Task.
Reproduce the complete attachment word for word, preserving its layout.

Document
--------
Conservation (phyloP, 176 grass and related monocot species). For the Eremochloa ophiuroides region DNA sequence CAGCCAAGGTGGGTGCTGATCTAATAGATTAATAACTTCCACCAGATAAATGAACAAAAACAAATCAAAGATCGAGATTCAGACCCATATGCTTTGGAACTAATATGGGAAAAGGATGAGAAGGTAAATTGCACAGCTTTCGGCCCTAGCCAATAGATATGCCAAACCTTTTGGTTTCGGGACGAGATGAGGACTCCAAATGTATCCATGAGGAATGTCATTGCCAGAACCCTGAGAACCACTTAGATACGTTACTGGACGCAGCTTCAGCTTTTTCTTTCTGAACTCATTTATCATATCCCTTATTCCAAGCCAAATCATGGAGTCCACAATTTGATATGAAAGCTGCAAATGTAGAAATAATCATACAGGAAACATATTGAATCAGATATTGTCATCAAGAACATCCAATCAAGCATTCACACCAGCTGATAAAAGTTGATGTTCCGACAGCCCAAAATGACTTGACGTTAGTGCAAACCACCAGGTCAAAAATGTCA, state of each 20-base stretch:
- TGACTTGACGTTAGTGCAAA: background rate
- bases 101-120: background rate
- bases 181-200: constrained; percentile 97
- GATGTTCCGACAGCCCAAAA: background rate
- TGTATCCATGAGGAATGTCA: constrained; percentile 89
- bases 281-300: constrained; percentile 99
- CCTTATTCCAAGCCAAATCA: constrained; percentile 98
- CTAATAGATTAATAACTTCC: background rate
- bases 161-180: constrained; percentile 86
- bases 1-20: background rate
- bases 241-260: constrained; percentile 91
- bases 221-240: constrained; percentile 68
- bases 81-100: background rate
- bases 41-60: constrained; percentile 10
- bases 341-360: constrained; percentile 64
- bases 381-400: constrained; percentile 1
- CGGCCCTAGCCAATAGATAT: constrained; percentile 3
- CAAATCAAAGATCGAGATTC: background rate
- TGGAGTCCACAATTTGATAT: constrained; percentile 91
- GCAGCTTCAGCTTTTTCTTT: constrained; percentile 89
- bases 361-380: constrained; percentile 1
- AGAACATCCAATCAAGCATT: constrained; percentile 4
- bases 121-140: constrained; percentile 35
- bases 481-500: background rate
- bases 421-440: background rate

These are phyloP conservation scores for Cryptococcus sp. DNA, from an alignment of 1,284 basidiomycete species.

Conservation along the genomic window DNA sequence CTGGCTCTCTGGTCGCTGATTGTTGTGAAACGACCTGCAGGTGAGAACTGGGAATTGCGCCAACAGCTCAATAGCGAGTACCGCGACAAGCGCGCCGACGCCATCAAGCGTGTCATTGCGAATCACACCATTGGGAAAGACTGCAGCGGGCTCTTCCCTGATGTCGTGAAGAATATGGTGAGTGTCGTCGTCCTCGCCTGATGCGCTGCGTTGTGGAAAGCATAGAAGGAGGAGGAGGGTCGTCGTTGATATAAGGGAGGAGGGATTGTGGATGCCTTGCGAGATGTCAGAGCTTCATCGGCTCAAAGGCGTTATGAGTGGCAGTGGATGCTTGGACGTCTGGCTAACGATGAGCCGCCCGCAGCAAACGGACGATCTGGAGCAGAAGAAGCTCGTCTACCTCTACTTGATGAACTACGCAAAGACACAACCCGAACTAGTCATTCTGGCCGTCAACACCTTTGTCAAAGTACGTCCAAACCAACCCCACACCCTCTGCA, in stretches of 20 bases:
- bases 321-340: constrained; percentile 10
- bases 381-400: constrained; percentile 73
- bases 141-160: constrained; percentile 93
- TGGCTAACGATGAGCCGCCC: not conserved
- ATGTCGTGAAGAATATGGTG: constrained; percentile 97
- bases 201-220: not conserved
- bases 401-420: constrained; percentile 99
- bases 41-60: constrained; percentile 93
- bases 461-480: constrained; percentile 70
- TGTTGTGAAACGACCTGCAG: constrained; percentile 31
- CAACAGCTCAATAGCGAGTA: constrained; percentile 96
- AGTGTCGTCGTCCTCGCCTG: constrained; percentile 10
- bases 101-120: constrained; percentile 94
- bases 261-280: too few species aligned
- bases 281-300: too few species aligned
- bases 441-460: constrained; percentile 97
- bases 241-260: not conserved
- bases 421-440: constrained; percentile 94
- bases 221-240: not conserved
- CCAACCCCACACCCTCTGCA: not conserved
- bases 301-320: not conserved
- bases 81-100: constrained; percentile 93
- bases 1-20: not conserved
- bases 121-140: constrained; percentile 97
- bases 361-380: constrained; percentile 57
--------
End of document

Conservation (phyloP, 176 grass and related monocot species). For the Eremochloa ophiuroides region DNA sequence CAGCCAAGGTGGGTGCTGATCTAATAGATTAATAACTTCCACCAGATAAATGAACAAAAACAAATCAAAGATCGAGATTCAGACCCATATGCTTTGGAACTAATATGGGAAAAGGATGAGAAGGTAAATTGCACAGCTTTCGGCCCTAGCCAATAGATATGCCAAACCTTTTGGTTTCGGGACGAGATGAGGACTCCAAATGTATCCATGAGGAATGTCATTGCCAGAACCCTGAGAACCACTTAGATACGTTACTGGACGCAGCTTCAGCTTTTTCTTTCTGAACTCATTTATCATATCCCTTATTCCAAGCCAAATCATGGAGTCCACAATTTGATATGAAAGCTGCAAATGTAGAAATAATCATACAGGAAACATATTGAATCAGATATTGTCATCAAGAACATCCAATCAAGCATTCACACCAGCTGATAAAAGTTGATGTTCCGACAGCCCAAAATGACTTGACGTTAGTGCAAACCACCAGGTCAAAAATGTCA, state of each 20-base stretch:
- TGACTTGACGTTAGTGCAAA: background rate
- bases 101-120: background rate
- bases 181-200: constrained; percentile 97
- GATGTTCCGACAGCCCAAAA: background rate
- TGTATCCATGAGGAATGTCA: constrained; percentile 89
- bases 281-300: constrained; percentile 99
- CCTTATTCCAAGCCAAATCA: constrained; percentile 98
- CTAATAGATTAATAACTTCC: background rate
- bases 161-180: constrained; percentile 86
- bases 1-20: background rate
- bases 241-260: constrained; percentile 91
- bases 221-240: constrained; percentile 68
- bases 81-100: background rate
- bases 41-60: constrained; percentile 10
- bases 341-360: constrained; percentile 64
- bases 381-400: constrained; percentile 1
- CGGCCCTAGCCAATAGATAT: constrained; percentile 3
- CAAATCAAAGATCGAGATTC: background rate
- TGGAGTCCACAATTTGATAT: constrained; percentile 91
- GCAGCTTCAGCTTTTTCTTT: constrained; percentile 89
- bases 361-380: constrained; percentile 1
- AGAACATCCAATCAAGCATT: constrained; percentile 4
- bases 121-140: constrained; percentile 35
- bases 481-500: background rate
- bases 421-440: background rate

These are phyloP conservation scores for Cryptococcus sp. DNA, from an alignment of 1,284 basidiomycete species.

Conservation along the genomic window DNA sequence CTGGCTCTCTGGTCGCTGATTGTTGTGAAACGACCTGCAGGTGAGAACTGGGAATTGCGCCAACAGCTCAATAGCGAGTACCGCGACAAGCGCGCCGACGCCATCAAGCGTGTCATTGCGAATCACACCATTGGGAAAGACTGCAGCGGGCTCTTCCCTGATGTCGTGAAGAATATGGTGAGTGTCGTCGTCCTCGCCTGATGCGCTGCGTTGTGGAAAGCATAGAAGGAGGAGGAGGGTCGTCGTTGATATAAGGGAGGAGGGATTGTGGATGCCTTGCGAGATGTCAGAGCTTCATCGGCTCAAAGGCGTTATGAGTGGCAGTGGATGCTTGGACGTCTGGCTAACGATGAGCCGCCCGCAGCAAACGGACGATCTGGAGCAGAAGAAGCTCGTCTACCTCTACTTGATGAACTACGCAAAGACACAACCCGAACTAGTCATTCTGGCCGTCAACACCTTTGTCAAAGTACGTCCAAACCAACCCCACACCCTCTGCA, in stretches of 20 bases:
- bases 321-340: constrained; percentile 10
- bases 381-400: constrained; percentile 73
- bases 141-160: constrained; percentile 93
- TGGCTAACGATGAGCCGCCC: not conserved
- ATGTCGTGAAGAATATGGTG: constrained; percentile 97
- bases 201-220: not conserved
- bases 401-420: constrained; percentile 99
- bases 41-60: constrained; percentile 93
- bases 461-480: constrained; percentile 70
- TGTTGTGAAACGACCTGCAG: constrained; percentile 31
- CAACAGCTCAATAGCGAGTA: constrained; percentile 96
- AGTGTCGTCGTCCTCGCCTG: constrained; percentile 10
- bases 101-120: constrained; percentile 94
- bases 261-280: too few species aligned
- bases 281-300: too few species aligned
- bases 441-460: constrained; percentile 97
- bases 241-260: not conserved
- bases 421-440: constrained; percentile 94
- bases 221-240: not conserved
- CCAACCCCACACCCTCTGCA: not conserved
- bases 301-320: not conserved
- bases 81-100: constrained; percentile 93
- bases 1-20: not conserved
- bases 121-140: constrained; percentile 97
- bases 361-380: constrained; percentile 57